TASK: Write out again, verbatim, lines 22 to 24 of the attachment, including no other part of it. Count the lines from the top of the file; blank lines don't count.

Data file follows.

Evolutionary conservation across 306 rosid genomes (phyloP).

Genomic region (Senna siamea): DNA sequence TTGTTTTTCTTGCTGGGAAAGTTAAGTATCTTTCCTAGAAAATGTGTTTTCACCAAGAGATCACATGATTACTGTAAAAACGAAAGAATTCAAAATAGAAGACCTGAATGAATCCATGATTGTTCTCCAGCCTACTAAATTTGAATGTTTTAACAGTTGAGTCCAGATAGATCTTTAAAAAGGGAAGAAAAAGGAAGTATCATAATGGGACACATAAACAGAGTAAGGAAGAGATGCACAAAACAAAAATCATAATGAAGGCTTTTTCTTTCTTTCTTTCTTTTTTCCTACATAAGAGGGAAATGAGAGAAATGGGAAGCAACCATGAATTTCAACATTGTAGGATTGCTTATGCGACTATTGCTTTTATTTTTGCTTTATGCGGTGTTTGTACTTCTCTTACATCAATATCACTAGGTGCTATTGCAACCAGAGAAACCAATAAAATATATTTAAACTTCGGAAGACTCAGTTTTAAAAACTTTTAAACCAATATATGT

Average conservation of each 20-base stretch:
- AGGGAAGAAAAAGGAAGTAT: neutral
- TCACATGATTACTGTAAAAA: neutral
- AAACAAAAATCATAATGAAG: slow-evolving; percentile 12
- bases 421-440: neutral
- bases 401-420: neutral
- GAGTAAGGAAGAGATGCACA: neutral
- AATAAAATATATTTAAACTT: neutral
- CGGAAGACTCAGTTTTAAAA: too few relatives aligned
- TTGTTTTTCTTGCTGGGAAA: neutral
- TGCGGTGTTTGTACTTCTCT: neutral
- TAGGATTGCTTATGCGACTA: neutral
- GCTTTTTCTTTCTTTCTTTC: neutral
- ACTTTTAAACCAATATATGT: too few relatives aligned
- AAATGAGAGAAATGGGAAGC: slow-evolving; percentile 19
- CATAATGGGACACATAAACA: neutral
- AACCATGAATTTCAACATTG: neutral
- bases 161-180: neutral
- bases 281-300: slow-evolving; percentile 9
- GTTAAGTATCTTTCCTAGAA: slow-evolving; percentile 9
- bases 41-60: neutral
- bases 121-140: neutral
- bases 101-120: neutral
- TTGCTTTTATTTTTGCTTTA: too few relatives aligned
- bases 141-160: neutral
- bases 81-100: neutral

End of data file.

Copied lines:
- GTTAAGTATCTTTCCTAGAA: slow-evolving; percentile 9
- bases 41-60: neutral
- bases 121-140: neutral